Credit spreads bounced back Wednesday, driven by a strong short covering rally in sovereigns. The strong tightening of spreads was triggered by comments from ECB president Jean-Claude Trichet at the European Parliament yesterday, where he hinted that the central bank’s bond purchase programme could be extended. The markets are aware that the EU’s policy levers are limited, and are looking for the ECB to do more.
The Securities Markets Programme (SMP), launched in May, has been sterilised by extracting liquidity out of the system elsewhere, and it is highly unlikely that this policy would change. But a significant increase in the scope of the programme – along with a possible extension of unlimited 3-month ECB funding into next year – would be welcomed by investors.
“The expectation that it will do so at its governing council meeting tomorrow led to many investors scrambling to cover their short positions,” credit analyst Gavan Nolan writes in Wednesday’s Markit Intraday Alert.
A “better-than-expected” Portuguese T-bill auction also helped support the rally.
The sovereign sold $500 million of 12-month bills and the bid-to-cover ratio of 2.5 could be seen as a relatively healthy, given the volatile conditions.
However, the sovereign had to pay a higher yield but that was to be expected.
Aside from the now ubiquitous sovereign turmoil, investors were also focused on several important economic releases.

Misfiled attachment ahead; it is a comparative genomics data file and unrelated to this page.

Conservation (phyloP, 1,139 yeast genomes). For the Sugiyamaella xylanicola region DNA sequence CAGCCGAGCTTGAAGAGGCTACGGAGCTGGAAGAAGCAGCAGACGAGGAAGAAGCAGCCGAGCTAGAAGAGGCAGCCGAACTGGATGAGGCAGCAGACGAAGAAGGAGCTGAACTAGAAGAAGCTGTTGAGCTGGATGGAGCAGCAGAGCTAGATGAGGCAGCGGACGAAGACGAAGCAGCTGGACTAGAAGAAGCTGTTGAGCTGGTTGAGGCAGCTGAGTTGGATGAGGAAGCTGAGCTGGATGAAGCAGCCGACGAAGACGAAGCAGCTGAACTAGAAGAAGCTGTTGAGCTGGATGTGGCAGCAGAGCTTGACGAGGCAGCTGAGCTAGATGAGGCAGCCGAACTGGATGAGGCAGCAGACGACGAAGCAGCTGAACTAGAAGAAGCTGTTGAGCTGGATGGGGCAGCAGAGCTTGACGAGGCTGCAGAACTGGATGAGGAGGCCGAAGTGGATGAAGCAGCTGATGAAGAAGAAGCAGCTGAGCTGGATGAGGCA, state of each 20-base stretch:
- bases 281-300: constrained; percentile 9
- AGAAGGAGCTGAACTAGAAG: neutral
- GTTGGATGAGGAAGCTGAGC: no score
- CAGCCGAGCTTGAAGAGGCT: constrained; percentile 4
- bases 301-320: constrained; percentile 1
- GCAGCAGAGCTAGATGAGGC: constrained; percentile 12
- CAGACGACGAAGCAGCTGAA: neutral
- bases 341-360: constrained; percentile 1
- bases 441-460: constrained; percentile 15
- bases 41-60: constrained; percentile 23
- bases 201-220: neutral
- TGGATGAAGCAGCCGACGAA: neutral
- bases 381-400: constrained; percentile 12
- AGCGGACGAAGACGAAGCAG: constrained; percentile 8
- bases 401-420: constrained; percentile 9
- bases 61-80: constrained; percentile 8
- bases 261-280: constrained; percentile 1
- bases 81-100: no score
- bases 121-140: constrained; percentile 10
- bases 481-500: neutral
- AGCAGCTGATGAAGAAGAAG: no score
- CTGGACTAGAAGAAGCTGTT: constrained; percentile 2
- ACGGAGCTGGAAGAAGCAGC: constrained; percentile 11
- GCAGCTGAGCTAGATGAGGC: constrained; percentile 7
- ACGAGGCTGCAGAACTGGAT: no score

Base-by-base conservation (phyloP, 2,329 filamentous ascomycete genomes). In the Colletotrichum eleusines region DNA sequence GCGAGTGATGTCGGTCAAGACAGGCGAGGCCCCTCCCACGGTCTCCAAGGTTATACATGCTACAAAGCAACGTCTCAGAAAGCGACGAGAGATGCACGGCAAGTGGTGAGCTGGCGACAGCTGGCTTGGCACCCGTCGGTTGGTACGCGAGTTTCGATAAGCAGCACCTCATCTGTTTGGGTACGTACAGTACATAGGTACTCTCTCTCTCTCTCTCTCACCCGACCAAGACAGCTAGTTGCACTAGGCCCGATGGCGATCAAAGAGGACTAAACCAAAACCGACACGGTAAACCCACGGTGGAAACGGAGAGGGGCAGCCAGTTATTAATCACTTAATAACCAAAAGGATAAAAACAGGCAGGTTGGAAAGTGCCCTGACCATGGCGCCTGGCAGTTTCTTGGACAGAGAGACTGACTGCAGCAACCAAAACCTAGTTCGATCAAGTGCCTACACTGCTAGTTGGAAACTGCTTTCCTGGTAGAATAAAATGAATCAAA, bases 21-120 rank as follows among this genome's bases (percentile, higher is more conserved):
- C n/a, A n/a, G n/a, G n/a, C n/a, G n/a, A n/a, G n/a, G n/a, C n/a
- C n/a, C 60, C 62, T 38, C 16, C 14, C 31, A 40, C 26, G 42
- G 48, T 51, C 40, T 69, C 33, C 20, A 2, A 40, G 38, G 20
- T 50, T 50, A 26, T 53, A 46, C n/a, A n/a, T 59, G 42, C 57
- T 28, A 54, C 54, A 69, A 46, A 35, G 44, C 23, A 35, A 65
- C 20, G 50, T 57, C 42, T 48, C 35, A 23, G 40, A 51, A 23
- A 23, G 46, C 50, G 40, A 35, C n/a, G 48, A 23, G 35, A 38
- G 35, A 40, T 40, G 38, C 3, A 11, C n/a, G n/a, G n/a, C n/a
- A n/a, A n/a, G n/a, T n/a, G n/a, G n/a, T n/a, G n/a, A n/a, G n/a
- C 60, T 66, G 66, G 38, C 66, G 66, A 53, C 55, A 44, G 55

European markets woke up to another strong HSBC/Markit Manufacturing PMI. The headline index was up to 55.3 in November, with new orders up to a seven-month high.
“On the negative side, input price inflation was the fastest since July 2008, stoking fears of further monetary tightening,” Gavan Nolan writes.
Leading indicators in Europe also pointed towards a strengthening in growth.
“The Markit Eurozone Manufacturing PMI rose to a four-month high of 55.3 in November, slightly below the earlier flash estimate but still well above the neutral 50 level. However, the data showed that this is a recovery led by the core of Germany and France, with the peripherals lagging well behind,” Nolan points out.
Adding: “The equivalent PMI for the UK was even more impressive. The index rose to 58 in November, its highest level since September 1994 and significantly above the 55.4 reading last month. The coalition government will have been pleased by the expansion in exports, though whether this can be maintained over next year is open to question.”
The US ISM Manufacturing index completed the picture. The November report showed the index rising to 56.6, down from last month but still firmly in expansion territory.
“Economic data is likely to take a back seat tomorrow as investors await the ECB’s announcement,” Gavan Nolan concludes.
Spreads tightened sharply in late trading on further short covering.
- Markit iTraxx Europe 112.5bp (-5), Markit iTraxx Crossover 503.5bp (-22)
- Markit iTraxx SovX Western Europe 190.5bp (-12)
- Markit iTraxx Senior Financials 161.5bp (-10)
- Sovereigns – Greece 925bp (-31), Spain 315bp (-52), Portugal 475bp (-71), Italy 228bp (-43), Ireland 570bp (-44), Belgium 190bp (-14), France 95bp (-10)
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- Peripheral euro zone credit default swaps fall (reuters.com)
- Bank Stress Reaches Highest Level Since June: Credit Markets (businessweek.com)
- Stocks, Euro Rally on Jobs, Manufacturing Data, Trichet Remarks (businessweek.com)